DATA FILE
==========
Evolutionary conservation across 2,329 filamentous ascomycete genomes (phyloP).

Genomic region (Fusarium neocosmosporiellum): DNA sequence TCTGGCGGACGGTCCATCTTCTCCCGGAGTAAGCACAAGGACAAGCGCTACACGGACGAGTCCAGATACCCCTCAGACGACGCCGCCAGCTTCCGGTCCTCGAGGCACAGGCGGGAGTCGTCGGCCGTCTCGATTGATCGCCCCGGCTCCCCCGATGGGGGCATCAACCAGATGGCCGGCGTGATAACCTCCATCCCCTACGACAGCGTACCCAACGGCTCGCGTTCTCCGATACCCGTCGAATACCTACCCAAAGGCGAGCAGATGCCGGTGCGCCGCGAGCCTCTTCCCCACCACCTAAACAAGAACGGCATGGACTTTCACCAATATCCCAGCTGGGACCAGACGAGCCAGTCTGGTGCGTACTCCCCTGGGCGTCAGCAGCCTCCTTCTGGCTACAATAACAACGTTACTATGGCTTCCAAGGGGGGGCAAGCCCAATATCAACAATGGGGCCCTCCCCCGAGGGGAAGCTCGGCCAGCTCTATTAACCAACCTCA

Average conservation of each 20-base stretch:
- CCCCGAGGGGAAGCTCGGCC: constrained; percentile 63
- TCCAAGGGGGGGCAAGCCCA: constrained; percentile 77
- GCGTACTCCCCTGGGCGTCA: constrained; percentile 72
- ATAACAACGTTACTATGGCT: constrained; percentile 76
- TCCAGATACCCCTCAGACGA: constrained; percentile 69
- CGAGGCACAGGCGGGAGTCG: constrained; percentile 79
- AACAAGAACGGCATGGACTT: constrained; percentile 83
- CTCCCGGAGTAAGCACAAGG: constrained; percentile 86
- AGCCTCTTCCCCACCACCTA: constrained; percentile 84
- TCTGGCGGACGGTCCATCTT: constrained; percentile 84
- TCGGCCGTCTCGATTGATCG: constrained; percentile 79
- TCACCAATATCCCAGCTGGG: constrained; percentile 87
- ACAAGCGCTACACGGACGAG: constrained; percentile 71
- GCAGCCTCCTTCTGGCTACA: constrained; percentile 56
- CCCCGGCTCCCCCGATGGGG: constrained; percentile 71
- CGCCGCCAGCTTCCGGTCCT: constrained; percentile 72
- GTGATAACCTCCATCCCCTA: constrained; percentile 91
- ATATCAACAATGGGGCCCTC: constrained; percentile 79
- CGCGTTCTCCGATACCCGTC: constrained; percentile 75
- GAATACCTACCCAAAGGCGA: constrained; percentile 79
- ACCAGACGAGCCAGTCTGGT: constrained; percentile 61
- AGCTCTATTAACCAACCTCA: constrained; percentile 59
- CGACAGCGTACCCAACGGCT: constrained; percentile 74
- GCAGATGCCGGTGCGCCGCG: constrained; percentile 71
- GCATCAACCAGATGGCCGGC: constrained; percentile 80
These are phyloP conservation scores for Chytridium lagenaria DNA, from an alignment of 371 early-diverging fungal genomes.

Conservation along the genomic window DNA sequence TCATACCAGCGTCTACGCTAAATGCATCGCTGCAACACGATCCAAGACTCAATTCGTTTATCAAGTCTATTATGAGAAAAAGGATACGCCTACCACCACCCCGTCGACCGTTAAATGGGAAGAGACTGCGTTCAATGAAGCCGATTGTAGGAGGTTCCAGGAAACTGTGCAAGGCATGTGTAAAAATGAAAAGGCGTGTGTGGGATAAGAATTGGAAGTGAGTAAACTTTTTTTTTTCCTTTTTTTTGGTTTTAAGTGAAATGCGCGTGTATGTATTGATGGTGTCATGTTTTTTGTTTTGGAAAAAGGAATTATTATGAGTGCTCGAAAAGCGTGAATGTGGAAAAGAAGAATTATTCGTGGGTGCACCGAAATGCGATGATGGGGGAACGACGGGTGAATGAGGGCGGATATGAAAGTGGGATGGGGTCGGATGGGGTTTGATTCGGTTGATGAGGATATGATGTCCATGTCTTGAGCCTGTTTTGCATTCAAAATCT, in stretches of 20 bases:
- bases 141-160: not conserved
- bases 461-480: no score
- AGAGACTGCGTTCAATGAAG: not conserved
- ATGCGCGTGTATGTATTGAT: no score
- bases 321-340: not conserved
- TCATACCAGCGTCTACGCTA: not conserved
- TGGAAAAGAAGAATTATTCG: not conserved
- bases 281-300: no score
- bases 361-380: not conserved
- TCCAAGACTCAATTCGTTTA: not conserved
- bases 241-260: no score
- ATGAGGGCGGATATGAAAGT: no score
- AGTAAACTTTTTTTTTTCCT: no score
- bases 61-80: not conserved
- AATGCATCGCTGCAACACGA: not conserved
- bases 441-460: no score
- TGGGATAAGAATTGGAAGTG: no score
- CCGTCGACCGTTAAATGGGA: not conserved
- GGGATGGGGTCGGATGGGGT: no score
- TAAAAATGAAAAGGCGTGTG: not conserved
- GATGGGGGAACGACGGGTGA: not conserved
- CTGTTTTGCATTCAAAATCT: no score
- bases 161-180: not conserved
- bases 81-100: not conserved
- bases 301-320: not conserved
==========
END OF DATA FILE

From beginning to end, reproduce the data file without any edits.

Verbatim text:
Evolutionary conservation across 2,329 filamentous ascomycete genomes (phyloP).

Genomic region (Fusarium neocosmosporiellum): DNA sequence TCTGGCGGACGGTCCATCTTCTCCCGGAGTAAGCACAAGGACAAGCGCTACACGGACGAGTCCAGATACCCCTCAGACGACGCCGCCAGCTTCCGGTCCTCGAGGCACAGGCGGGAGTCGTCGGCCGTCTCGATTGATCGCCCCGGCTCCCCCGATGGGGGCATCAACCAGATGGCCGGCGTGATAACCTCCATCCCCTACGACAGCGTACCCAACGGCTCGCGTTCTCCGATACCCGTCGAATACCTACCCAAAGGCGAGCAGATGCCGGTGCGCCGCGAGCCTCTTCCCCACCACCTAAACAAGAACGGCATGGACTTTCACCAATATCCCAGCTGGGACCAGACGAGCCAGTCTGGTGCGTACTCCCCTGGGCGTCAGCAGCCTCCTTCTGGCTACAATAACAACGTTACTATGGCTTCCAAGGGGGGGCAAGCCCAATATCAACAATGGGGCCCTCCCCCGAGGGGAAGCTCGGCCAGCTCTATTAACCAACCTCA

Average conservation of each 20-base stretch:
- CCCCGAGGGGAAGCTCGGCC: constrained; percentile 63
- TCCAAGGGGGGGCAAGCCCA: constrained; percentile 77
- GCGTACTCCCCTGGGCGTCA: constrained; percentile 72
- ATAACAACGTTACTATGGCT: constrained; percentile 76
- TCCAGATACCCCTCAGACGA: constrained; percentile 69
- CGAGGCACAGGCGGGAGTCG: constrained; percentile 79
- AACAAGAACGGCATGGACTT: constrained; percentile 83
- CTCCCGGAGTAAGCACAAGG: constrained; percentile 86
- AGCCTCTTCCCCACCACCTA: constrained; percentile 84
- TCTGGCGGACGGTCCATCTT: constrained; percentile 84
- TCGGCCGTCTCGATTGATCG: constrained; percentile 79
- TCACCAATATCCCAGCTGGG: constrained; percentile 87
- ACAAGCGCTACACGGACGAG: constrained; percentile 71
- GCAGCCTCCTTCTGGCTACA: constrained; percentile 56
- CCCCGGCTCCCCCGATGGGG: constrained; percentile 71
- CGCCGCCAGCTTCCGGTCCT: constrained; percentile 72
- GTGATAACCTCCATCCCCTA: constrained; percentile 91
- ATATCAACAATGGGGCCCTC: constrained; percentile 79
- CGCGTTCTCCGATACCCGTC: constrained; percentile 75
- GAATACCTACCCAAAGGCGA: constrained; percentile 79
- ACCAGACGAGCCAGTCTGGT: constrained; percentile 61
- AGCTCTATTAACCAACCTCA: constrained; percentile 59
- CGACAGCGTACCCAACGGCT: constrained; percentile 74
- GCAGATGCCGGTGCGCCGCG: constrained; percentile 71
- GCATCAACCAGATGGCCGGC: constrained; percentile 80
These are phyloP conservation scores for Chytridium lagenaria DNA, from an alignment of 371 early-diverging fungal genomes.

Conservation along the genomic window DNA sequence TCATACCAGCGTCTACGCTAAATGCATCGCTGCAACACGATCCAAGACTCAATTCGTTTATCAAGTCTATTATGAGAAAAAGGATACGCCTACCACCACCCCGTCGACCGTTAAATGGGAAGAGACTGCGTTCAATGAAGCCGATTGTAGGAGGTTCCAGGAAACTGTGCAAGGCATGTGTAAAAATGAAAAGGCGTGTGTGGGATAAGAATTGGAAGTGAGTAAACTTTTTTTTTTCCTTTTTTTTGGTTTTAAGTGAAATGCGCGTGTATGTATTGATGGTGTCATGTTTTTTGTTTTGGAAAAAGGAATTATTATGAGTGCTCGAAAAGCGTGAATGTGGAAAAGAAGAATTATTCGTGGGTGCACCGAAATGCGATGATGGGGGAACGACGGGTGAATGAGGGCGGATATGAAAGTGGGATGGGGTCGGATGGGGTTTGATTCGGTTGATGAGGATATGATGTCCATGTCTTGAGCCTGTTTTGCATTCAAAATCT, in stretches of 20 bases:
- bases 141-160: not conserved
- bases 461-480: no score
- AGAGACTGCGTTCAATGAAG: not conserved
- ATGCGCGTGTATGTATTGAT: no score
- bases 321-340: not conserved
- TCATACCAGCGTCTACGCTA: not conserved
- TGGAAAAGAAGAATTATTCG: not conserved
- bases 281-300: no score
- bases 361-380: not conserved
- TCCAAGACTCAATTCGTTTA: not conserved
- bases 241-260: no score
- ATGAGGGCGGATATGAAAGT: no score
- AGTAAACTTTTTTTTTTCCT: no score
- bases 61-80: not conserved
- AATGCATCGCTGCAACACGA: not conserved
- bases 441-460: no score
- TGGGATAAGAATTGGAAGTG: no score
- CCGTCGACCGTTAAATGGGA: not conserved
- GGGATGGGGTCGGATGGGGT: no score
- TAAAAATGAAAAGGCGTGTG: not conserved
- GATGGGGGAACGACGGGTGA: not conserved
- CTGTTTTGCATTCAAAATCT: no score
- bases 161-180: not conserved
- bases 81-100: not conserved
- bases 301-320: not conserved